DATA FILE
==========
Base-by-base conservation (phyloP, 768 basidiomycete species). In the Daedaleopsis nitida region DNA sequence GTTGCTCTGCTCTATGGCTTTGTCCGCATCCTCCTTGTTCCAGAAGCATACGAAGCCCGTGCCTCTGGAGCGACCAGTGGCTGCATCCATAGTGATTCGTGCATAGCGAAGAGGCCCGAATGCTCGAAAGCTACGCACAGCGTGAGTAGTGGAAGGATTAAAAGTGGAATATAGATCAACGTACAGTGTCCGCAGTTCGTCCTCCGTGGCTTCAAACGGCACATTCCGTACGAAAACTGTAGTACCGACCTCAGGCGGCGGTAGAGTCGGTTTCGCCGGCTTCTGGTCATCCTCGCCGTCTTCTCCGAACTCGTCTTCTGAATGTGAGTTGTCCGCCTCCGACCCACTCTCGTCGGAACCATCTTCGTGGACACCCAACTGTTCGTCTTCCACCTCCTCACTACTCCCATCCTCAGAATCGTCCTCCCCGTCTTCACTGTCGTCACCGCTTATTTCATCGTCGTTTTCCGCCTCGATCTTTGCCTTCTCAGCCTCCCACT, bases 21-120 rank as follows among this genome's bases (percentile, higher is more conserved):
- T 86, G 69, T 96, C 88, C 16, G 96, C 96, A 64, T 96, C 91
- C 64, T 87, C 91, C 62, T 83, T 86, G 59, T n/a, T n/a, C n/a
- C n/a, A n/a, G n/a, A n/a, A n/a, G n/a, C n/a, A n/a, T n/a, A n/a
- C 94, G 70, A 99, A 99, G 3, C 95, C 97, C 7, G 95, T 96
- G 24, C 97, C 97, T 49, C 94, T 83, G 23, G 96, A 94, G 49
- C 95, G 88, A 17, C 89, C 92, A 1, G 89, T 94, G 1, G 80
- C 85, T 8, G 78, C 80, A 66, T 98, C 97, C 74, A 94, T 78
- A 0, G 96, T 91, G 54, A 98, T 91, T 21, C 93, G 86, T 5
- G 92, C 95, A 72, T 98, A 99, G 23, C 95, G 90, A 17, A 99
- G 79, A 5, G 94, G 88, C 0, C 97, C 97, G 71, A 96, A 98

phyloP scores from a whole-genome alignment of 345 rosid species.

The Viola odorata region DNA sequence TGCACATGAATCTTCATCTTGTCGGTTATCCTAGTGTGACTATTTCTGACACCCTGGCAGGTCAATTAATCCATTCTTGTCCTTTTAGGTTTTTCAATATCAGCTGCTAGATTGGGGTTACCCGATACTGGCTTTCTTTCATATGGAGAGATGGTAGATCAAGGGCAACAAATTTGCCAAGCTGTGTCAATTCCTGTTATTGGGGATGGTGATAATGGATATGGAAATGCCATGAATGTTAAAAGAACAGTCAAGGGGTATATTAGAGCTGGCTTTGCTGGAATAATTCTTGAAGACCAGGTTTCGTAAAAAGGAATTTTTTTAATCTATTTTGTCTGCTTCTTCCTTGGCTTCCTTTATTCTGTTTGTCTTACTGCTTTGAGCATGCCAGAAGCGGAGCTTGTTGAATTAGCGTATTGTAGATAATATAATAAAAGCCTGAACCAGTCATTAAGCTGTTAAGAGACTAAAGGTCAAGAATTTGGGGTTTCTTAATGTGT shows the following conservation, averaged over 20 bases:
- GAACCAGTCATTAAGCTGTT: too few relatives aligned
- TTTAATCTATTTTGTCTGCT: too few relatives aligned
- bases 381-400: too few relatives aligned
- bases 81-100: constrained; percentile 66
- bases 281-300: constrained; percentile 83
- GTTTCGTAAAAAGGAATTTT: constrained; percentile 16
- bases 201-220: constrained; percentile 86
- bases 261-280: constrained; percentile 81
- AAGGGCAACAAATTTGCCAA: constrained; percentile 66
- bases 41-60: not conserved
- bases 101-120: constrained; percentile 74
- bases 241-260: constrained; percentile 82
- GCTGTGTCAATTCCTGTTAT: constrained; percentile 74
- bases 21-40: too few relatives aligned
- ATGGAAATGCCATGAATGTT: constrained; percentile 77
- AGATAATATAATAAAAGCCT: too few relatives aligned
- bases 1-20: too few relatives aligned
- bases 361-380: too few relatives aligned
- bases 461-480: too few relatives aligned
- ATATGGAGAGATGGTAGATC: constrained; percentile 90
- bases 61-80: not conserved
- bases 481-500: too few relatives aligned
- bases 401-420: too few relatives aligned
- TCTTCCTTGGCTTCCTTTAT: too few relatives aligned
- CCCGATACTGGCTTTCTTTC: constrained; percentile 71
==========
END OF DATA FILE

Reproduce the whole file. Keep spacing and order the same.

Base-by-base conservation (phyloP, 768 basidiomycete species). In the Daedaleopsis nitida region DNA sequence GTTGCTCTGCTCTATGGCTTTGTCCGCATCCTCCTTGTTCCAGAAGCATACGAAGCCCGTGCCTCTGGAGCGACCAGTGGCTGCATCCATAGTGATTCGTGCATAGCGAAGAGGCCCGAATGCTCGAAAGCTACGCACAGCGTGAGTAGTGGAAGGATTAAAAGTGGAATATAGATCAACGTACAGTGTCCGCAGTTCGTCCTCCGTGGCTTCAAACGGCACATTCCGTACGAAAACTGTAGTACCGACCTCAGGCGGCGGTAGAGTCGGTTTCGCCGGCTTCTGGTCATCCTCGCCGTCTTCTCCGAACTCGTCTTCTGAATGTGAGTTGTCCGCCTCCGACCCACTCTCGTCGGAACCATCTTCGTGGACACCCAACTGTTCGTCTTCCACCTCCTCACTACTCCCATCCTCAGAATCGTCCTCCCCGTCTTCACTGTCGTCACCGCTTATTTCATCGTCGTTTTCCGCCTCGATCTTTGCCTTCTCAGCCTCCCACT, bases 21-120 rank as follows among this genome's bases (percentile, higher is more conserved):
- T 86, G 69, T 96, C 88, C 16, G 96, C 96, A 64, T 96, C 91
- C 64, T 87, C 91, C 62, T 83, T 86, G 59, T n/a, T n/a, C n/a
- C n/a, A n/a, G n/a, A n/a, A n/a, G n/a, C n/a, A n/a, T n/a, A n/a
- C 94, G 70, A 99, A 99, G 3, C 95, C 97, C 7, G 95, T 96
- G 24, C 97, C 97, T 49, C 94, T 83, G 23, G 96, A 94, G 49
- C 95, G 88, A 17, C 89, C 92, A 1, G 89, T 94, G 1, G 80
- C 85, T 8, G 78, C 80, A 66, T 98, C 97, C 74, A 94, T 78
- A 0, G 96, T 91, G 54, A 98, T 91, T 21, C 93, G 86, T 5
- G 92, C 95, A 72, T 98, A 99, G 23, C 95, G 90, A 17, A 99
- G 79, A 5, G 94, G 88, C 0, C 97, C 97, G 71, A 96, A 98

phyloP scores from a whole-genome alignment of 345 rosid species.

The Viola odorata region DNA sequence TGCACATGAATCTTCATCTTGTCGGTTATCCTAGTGTGACTATTTCTGACACCCTGGCAGGTCAATTAATCCATTCTTGTCCTTTTAGGTTTTTCAATATCAGCTGCTAGATTGGGGTTACCCGATACTGGCTTTCTTTCATATGGAGAGATGGTAGATCAAGGGCAACAAATTTGCCAAGCTGTGTCAATTCCTGTTATTGGGGATGGTGATAATGGATATGGAAATGCCATGAATGTTAAAAGAACAGTCAAGGGGTATATTAGAGCTGGCTTTGCTGGAATAATTCTTGAAGACCAGGTTTCGTAAAAAGGAATTTTTTTAATCTATTTTGTCTGCTTCTTCCTTGGCTTCCTTTATTCTGTTTGTCTTACTGCTTTGAGCATGCCAGAAGCGGAGCTTGTTGAATTAGCGTATTGTAGATAATATAATAAAAGCCTGAACCAGTCATTAAGCTGTTAAGAGACTAAAGGTCAAGAATTTGGGGTTTCTTAATGTGT shows the following conservation, averaged over 20 bases:
- GAACCAGTCATTAAGCTGTT: too few relatives aligned
- TTTAATCTATTTTGTCTGCT: too few relatives aligned
- bases 381-400: too few relatives aligned
- bases 81-100: constrained; percentile 66
- bases 281-300: constrained; percentile 83
- GTTTCGTAAAAAGGAATTTT: constrained; percentile 16
- bases 201-220: constrained; percentile 86
- bases 261-280: constrained; percentile 81
- AAGGGCAACAAATTTGCCAA: constrained; percentile 66
- bases 41-60: not conserved
- bases 101-120: constrained; percentile 74
- bases 241-260: constrained; percentile 82
- GCTGTGTCAATTCCTGTTAT: constrained; percentile 74
- bases 21-40: too few relatives aligned
- ATGGAAATGCCATGAATGTT: constrained; percentile 77
- AGATAATATAATAAAAGCCT: too few relatives aligned
- bases 1-20: too few relatives aligned
- bases 361-380: too few relatives aligned
- bases 461-480: too few relatives aligned
- ATATGGAGAGATGGTAGATC: constrained; percentile 90
- bases 61-80: not conserved
- bases 481-500: too few relatives aligned
- bases 401-420: too few relatives aligned
- TCTTCCTTGGCTTCCTTTAT: too few relatives aligned
- CCCGATACTGGCTTTCTTTC: constrained; percentile 71